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Fireworks mark the coming of the New Year during Niagara’s New Year’s Eve bash. (Photo Courtesy of Winter Festival of Lights)

Story by Andrea Gross I’m half-submerged in a luxurious whirlpool tub, sipping from a glass of sweet ice wine and looking out the window at the cascading waters of Horseshoe Falls, the largest of the three falls that make up Niagara Falls. Over there, in the distance, is the United States. Here, at the Radisson Hotel, is Canada. Divided in part by the Niagara River, the two countries share the Falls, with Horseshoe on the Canadian side, American and Bridal Veil Falls technically in the United States although better viewed from Canada. They’re not the tallest falls in the world, but they’re among the most powerful, and tonight, illuminated in festive colors, they’re surely the most beautiful. Waterfalls, wine and a whirlpool tub — could there be a more glorious way to spend New Year’s Eve? I think not, but a party is waiting outside — not just any party, but one of the grandest in Canada and the only one that’s televised from coast-to-coast. In short, “It’s Canada’s answer to Times Square,” says Niagara Falls Mayor Jim Diodati.

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December 2014

My husband and I don our parkas — December weather in Niagara typically ranges from the low 20s to the mid 30s — and set out for Queen Victoria Park. It’s not far from the hotel, and as we walk along the path bordering the Falls, we’re surrounded by trees sparkling with more than a million lights and over 100 illuminated displays representing everything from Noah’s ark and an Inuit kayak to humungous Canadian and United States flags. By the time we arrive at the park, music is blaring from the stage and the place is packed with revelers. Off to the side the Skylon Tower rises 775 feet above the Falls. The circular top, which resembles a space station, is aglow with lights, and the exterior glass-enclosed elevator, called the “Yellow Bug,” streaks up and down, ferrying visitors to and from the revolving dining room and observation deck at the top. The countdown begins shortly before midnight. Eight, seven, six….. One! The Yellow Bug zooms to the top, fireworks explode from the tower, and the crowd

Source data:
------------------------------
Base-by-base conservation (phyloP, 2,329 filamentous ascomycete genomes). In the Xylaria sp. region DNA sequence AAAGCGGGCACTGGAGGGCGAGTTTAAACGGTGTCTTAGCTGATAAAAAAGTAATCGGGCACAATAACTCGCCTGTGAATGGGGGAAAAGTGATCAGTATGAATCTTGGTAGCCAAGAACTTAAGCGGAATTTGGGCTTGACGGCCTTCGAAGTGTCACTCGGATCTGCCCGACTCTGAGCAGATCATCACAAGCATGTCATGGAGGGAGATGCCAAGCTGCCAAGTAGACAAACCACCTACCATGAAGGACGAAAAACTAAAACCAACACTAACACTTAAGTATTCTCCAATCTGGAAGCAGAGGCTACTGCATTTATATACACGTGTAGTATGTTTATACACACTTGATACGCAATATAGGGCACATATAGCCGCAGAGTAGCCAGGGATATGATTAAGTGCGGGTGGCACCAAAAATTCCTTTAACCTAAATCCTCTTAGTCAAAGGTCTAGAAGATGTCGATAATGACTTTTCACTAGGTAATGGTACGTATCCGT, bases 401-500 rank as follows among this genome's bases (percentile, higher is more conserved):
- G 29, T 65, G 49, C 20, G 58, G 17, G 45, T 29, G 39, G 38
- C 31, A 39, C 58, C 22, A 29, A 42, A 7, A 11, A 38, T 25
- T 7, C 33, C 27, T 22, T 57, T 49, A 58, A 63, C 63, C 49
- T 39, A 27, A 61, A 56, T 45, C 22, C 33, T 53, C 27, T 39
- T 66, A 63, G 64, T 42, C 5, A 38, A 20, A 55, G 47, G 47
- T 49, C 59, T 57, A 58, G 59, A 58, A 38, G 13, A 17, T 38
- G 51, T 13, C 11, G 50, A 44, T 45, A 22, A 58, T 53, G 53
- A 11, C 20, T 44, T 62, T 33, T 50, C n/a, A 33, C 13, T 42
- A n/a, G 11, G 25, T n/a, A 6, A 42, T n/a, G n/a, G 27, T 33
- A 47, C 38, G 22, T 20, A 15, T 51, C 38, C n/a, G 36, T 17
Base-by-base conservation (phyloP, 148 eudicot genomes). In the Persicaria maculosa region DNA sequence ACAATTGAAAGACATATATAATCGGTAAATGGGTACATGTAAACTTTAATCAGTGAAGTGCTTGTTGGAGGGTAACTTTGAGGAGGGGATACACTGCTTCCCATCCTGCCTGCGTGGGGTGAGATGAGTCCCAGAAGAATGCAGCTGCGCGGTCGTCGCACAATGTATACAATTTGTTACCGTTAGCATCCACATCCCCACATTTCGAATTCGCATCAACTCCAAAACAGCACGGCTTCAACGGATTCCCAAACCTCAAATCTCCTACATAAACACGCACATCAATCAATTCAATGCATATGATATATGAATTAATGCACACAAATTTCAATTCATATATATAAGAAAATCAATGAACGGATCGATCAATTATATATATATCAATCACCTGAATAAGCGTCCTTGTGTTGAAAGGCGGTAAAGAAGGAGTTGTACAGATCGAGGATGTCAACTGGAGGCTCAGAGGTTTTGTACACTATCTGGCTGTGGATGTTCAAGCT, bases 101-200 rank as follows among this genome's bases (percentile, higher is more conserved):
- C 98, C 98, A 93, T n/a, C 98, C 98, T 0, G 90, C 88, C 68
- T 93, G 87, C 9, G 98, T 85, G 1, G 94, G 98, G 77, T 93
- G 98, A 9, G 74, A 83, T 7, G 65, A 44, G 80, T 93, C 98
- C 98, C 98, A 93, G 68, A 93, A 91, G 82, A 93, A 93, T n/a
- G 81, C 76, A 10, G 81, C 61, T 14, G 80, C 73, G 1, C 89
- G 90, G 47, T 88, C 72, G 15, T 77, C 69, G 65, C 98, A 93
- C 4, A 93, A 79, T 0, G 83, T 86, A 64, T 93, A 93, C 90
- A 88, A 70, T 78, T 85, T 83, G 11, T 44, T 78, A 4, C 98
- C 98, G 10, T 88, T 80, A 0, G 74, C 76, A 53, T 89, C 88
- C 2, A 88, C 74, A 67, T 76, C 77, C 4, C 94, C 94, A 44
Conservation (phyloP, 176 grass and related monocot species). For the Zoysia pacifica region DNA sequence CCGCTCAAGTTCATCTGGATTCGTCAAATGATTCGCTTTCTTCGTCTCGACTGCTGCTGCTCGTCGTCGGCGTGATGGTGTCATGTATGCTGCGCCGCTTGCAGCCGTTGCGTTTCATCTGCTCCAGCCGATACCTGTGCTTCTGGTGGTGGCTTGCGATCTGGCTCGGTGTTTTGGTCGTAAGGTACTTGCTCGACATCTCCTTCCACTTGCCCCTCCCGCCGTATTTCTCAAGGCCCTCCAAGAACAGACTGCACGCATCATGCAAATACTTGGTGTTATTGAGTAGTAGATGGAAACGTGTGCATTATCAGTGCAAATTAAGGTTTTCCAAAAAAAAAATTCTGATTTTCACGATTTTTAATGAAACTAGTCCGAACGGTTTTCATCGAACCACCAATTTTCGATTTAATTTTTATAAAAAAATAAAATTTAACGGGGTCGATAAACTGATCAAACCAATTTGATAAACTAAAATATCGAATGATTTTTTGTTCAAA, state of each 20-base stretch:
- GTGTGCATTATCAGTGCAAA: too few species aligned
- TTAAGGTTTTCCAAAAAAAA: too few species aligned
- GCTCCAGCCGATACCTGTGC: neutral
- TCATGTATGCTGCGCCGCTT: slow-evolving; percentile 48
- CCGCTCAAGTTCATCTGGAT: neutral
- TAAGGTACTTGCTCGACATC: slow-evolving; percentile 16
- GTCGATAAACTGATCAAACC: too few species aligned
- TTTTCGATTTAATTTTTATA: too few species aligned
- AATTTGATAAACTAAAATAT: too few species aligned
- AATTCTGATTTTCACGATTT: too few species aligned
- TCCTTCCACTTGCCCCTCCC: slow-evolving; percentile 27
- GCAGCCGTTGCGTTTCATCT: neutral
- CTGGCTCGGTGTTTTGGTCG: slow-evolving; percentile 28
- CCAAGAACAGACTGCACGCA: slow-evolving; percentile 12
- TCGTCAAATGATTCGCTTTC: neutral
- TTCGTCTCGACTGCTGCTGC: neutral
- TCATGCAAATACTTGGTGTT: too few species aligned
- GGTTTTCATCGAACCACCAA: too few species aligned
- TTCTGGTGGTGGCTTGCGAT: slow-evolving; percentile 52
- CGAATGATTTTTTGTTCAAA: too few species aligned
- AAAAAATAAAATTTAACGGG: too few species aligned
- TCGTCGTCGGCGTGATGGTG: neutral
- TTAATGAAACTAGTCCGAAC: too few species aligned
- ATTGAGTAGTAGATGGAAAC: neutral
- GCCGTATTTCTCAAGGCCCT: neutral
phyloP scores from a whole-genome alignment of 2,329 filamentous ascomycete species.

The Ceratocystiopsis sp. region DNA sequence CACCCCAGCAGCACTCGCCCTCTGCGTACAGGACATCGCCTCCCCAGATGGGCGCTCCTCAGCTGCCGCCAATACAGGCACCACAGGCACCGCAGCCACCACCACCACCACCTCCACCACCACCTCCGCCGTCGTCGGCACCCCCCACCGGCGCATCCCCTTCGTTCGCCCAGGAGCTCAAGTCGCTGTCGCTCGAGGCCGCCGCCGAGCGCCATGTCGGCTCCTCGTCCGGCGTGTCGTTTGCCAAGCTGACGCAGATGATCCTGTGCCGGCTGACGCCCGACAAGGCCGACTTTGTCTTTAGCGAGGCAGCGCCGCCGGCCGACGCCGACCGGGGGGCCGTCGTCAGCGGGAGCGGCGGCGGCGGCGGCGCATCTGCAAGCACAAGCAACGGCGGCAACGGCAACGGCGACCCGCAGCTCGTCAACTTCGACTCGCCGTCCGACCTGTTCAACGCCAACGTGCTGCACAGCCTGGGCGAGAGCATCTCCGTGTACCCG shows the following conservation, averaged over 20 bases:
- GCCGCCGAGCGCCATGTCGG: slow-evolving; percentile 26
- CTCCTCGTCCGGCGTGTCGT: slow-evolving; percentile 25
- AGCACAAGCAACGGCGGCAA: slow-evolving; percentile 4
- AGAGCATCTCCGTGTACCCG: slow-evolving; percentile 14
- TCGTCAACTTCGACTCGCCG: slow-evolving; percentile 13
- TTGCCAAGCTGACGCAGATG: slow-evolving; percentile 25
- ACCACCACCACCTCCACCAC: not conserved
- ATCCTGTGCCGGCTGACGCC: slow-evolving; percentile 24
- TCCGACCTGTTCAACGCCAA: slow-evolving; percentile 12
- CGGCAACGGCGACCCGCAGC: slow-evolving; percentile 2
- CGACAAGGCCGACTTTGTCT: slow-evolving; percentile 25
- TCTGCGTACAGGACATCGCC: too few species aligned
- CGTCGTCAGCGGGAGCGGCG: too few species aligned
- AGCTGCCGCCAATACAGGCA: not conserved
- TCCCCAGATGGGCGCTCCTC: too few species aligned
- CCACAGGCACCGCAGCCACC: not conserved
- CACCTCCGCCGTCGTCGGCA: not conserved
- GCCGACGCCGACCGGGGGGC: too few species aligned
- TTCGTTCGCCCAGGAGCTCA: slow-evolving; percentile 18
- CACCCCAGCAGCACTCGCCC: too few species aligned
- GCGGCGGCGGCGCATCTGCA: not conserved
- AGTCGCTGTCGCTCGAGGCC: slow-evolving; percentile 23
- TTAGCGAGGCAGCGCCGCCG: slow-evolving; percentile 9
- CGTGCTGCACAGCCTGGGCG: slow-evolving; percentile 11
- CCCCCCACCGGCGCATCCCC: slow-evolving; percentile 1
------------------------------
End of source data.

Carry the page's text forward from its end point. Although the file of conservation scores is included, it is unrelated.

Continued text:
A three-story tall illuminated flag of Canada welcomes folks from the United States, who make up half of the 11 million travelers that visit Niagara each year. (Photo Courtesy of Winter Festival of Lights) roars. Then, led by the performers on stage, everyone begins singing Auld Lang Syne. It’s almost 1 a.m. when we head back to the Radisson, and we have to run to catch the Falls Incline Railway before it closes. This saves us the uphill hike from the street level park to the Fallsview Tourist Area, where the hotels, casino, eateries and shops are located. We arrive in our room chilled but thrilled, ready to start the new year. The next day we explore more of Niagara’s winter offerings. After walking further along the three-mile illumination route, we warm up amongst the poinsettias and Christmas cactus at the Floral Showhouse and then make our way to Journey Behind the Falls, an attraction that helps us truly appreciate the size and splendor of Niagara. Dressed in waterproof ponchos (distributed free at the entrance), we slosh through tunnels to emerge 13 stories www.TheBestOfTimesNews.com

Profile for Gary Calligas

Thebestoftimesdec2014  

The December 2014 issue of The Best of Times features the wonderful world of model trains. It also includes columns on finance, senior legal...

Thebestoftimesdec2014  

The December 2014 issue of The Best of Times features the wonderful world of model trains. It also includes columns on finance, senior legal...

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